Join us for a review of the study results and learn how other government leaders are using analytics to achieve and/or influ-ence the outcomes that matter.

Session: Public Safety: The Memphis Police Department Story

With traditional policing practices unable to thwart a rising rate of criminal activity and budgets tight, the Memphis Police Department (MPD) pioneered a way to focus their patrol resources more intelligently. By using a predictive enforcement tool, MPD can recognize crime trends as they are happening, and enable precinct commanders to redirect patrol resources and thwart crimes before they happen.

Session: Gain Insights, Optimize Resources and Results

Having discussed best practices for leading your government organization to successfully achieve your mission, and leveraging information and insights into actions and outcomes. How does a government leader ensure that he or she has helped the organization set the right goals, measure performance and provide visibility to your organizations actions to both citizens and regulators alike? Public sector organizations today face the same challenge as those in the private sector - the need do more with less. But they must do so under greater scrutiny from legislators and the public and without the top-down authority that private companies can wield. One potential solution for government organizations is a performance management approach to improving outcomes and rebuilding a sagging public confidence in government. Performance management involves defining key priorities, measuring progress toward goals and analyzing and communicating results to stakeholders. In the past, these tasks would have been prohibitively time-consuming, given the paper-based processes and legacy IT systems most public organizations must use. But today, government performance management is made simple, efficient and effective by solutions developed by IBM.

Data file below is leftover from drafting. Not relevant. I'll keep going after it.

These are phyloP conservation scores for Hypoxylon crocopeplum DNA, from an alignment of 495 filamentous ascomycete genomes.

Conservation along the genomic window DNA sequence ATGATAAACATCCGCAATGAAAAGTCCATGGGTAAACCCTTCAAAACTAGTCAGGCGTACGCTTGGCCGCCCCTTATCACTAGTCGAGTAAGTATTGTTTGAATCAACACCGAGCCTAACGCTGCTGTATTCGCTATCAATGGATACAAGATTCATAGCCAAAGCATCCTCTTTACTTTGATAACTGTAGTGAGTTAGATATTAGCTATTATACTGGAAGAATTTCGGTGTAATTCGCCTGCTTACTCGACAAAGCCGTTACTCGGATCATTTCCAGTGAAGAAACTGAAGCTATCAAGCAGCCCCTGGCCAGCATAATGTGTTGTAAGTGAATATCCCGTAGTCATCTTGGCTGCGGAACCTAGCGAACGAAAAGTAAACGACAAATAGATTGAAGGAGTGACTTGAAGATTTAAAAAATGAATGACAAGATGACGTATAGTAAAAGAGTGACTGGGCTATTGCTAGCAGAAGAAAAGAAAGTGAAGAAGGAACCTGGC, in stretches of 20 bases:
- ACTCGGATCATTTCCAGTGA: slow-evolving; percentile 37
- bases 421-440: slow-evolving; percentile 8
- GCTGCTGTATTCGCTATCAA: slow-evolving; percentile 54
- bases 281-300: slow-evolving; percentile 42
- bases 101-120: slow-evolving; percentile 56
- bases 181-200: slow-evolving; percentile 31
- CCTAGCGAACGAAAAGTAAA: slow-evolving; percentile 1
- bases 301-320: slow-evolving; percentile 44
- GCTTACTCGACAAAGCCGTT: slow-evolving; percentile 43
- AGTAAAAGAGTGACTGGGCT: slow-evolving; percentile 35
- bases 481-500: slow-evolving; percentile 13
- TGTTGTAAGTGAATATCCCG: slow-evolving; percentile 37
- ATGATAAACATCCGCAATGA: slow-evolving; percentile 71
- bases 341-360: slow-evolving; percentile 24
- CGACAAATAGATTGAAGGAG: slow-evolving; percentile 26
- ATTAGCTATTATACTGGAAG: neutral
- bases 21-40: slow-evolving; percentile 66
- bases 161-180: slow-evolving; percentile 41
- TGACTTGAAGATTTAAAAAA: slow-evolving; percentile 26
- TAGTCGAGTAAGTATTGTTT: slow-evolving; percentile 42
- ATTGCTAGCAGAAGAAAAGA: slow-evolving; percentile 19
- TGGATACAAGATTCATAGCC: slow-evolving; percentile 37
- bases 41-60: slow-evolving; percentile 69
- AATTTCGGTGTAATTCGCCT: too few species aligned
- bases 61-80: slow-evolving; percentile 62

Session: Using Analytics in the Public Sector

During this session, the lead researcher will give participants a preview of the findings, which will be released in February 2011.

What does "Analytics" mean for the public sector? OUTCOMES

Why does data matters and how do you turn it into knowledge for Government Organizations? knowledge that drives outcomes.

Getting back to the basics: how are governments making better use of analytics to protect lives, stabilize the economy and better serve citizens.

Session: Capitalizing on Complexity

To find out, we held face-to-face interviews with 1,541 chief executive officers, general managers and senior public sector leaders, including 329 respondents from public sector organizations based in 22 countries. Our public sector sample includes governmental and non-governmental (non-profit) organizations operating at multiple jurisdictional levels, including central or federal; regional, state or provincial; local or municipal; and multilateral. Our conversations with these respondents offer valuable insight into the agendas and actions of global leaders.

In our past three global CEO studies, CEOs consistently said that coping with and managing change was their most pressing challenge. In 2010, we identified a new primary challenge: complexity. CEOs told us they operate in a world that is increasingly volatile, uncertain, multi-faceted and structurally different. Many shared the view that incremental changes are no longer sufficient.